Color Blinded

Back to Contents of Issue: April 2004

A user's guide to racism in Japan.

by Tony McNicol

Racial profiling is old news in Japan, which makes us wonder: How will a country that so desperately needs immigrant labor adapt to a sudden influx of foreign faces?

I tend to avoid cycling past the police-box around the corner from my apartment these days. Not that I've broken any laws recently, but at about the same time I started researching this article about racial discrimination, I was flagged down by a policeman outside my local koban. He asked me a few perfunctory questions and I politely reminded him that this was the second time I'd been stopped at exactly the same place.

He let me go, sheepishly muttering something about preventing crime. But why, I wondered, should the police be so interested in me or my battered shopping bicycle?

I doubt I'm the only foreign resident to wonder whether their passport or the color of their skin now automatically marks them out as a potential miscreant. Tokyo Governor Shintaro Ishihara has been quick to pin the blame on foreigners, particularly illegal immigrants and foreign students. In a speech last year, he argued that foreign criminals were taking advantage of "our low level of caution and lenient penalties" to target Japan: "a defenseless nation with lucrative opportunities." And this past December, Ishihara's warning grew more specific. "While foreigners are not the only factor behind the deterioration in Tokyo's security," he told the Japan Times, "they have introduced new kinds of crimes to Japan."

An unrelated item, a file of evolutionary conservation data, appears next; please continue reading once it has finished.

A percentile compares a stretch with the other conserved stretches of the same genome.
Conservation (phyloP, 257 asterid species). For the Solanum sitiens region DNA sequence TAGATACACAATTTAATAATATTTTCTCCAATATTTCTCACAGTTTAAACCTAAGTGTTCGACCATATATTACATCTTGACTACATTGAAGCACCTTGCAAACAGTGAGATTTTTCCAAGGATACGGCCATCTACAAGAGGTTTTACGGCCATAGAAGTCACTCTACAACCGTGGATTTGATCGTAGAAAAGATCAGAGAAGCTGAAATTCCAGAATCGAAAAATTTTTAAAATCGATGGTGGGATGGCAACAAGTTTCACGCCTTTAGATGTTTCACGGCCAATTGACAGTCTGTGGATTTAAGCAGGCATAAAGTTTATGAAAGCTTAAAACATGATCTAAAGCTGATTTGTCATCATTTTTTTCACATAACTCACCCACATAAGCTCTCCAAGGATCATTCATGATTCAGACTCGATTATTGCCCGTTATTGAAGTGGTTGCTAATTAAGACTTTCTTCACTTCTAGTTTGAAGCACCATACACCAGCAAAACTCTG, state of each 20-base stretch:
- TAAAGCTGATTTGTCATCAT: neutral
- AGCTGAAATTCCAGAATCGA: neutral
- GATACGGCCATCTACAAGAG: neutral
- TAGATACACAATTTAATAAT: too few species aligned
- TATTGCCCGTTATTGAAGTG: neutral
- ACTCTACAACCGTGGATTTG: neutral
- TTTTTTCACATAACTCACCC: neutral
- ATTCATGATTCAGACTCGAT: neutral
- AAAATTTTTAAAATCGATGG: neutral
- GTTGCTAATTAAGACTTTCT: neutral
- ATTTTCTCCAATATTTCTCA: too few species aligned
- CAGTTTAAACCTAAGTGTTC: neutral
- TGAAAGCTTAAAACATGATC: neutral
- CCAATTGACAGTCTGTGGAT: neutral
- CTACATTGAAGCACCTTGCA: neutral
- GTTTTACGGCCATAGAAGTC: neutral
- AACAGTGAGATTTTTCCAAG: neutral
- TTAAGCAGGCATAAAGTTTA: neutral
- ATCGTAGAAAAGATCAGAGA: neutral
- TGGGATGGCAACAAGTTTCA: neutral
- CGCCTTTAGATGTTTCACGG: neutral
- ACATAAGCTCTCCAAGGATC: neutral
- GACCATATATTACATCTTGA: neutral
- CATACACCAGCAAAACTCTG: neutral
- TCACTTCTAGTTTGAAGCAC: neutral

For people like Ishihara, immigration and internationalization seem to equal more crime. Last year's police white paper kicks off with a 30-page section referring to the "foreign nationals who have entered our country [and] are forming criminal gangs here, possibly linking up with domestic organized crime groups and crime syndicates based abroad."

The numbers
Crime has been increasing in Japan for seven years in the wake of the economic downturn. According to the National Police Agency's white paper in 2003, more than 2,850,000 crimes were committed in the preceding year, the highest number since the Pacific War. Arrest rates have slumped from 60 percent in the 80s to barely 20 percent now.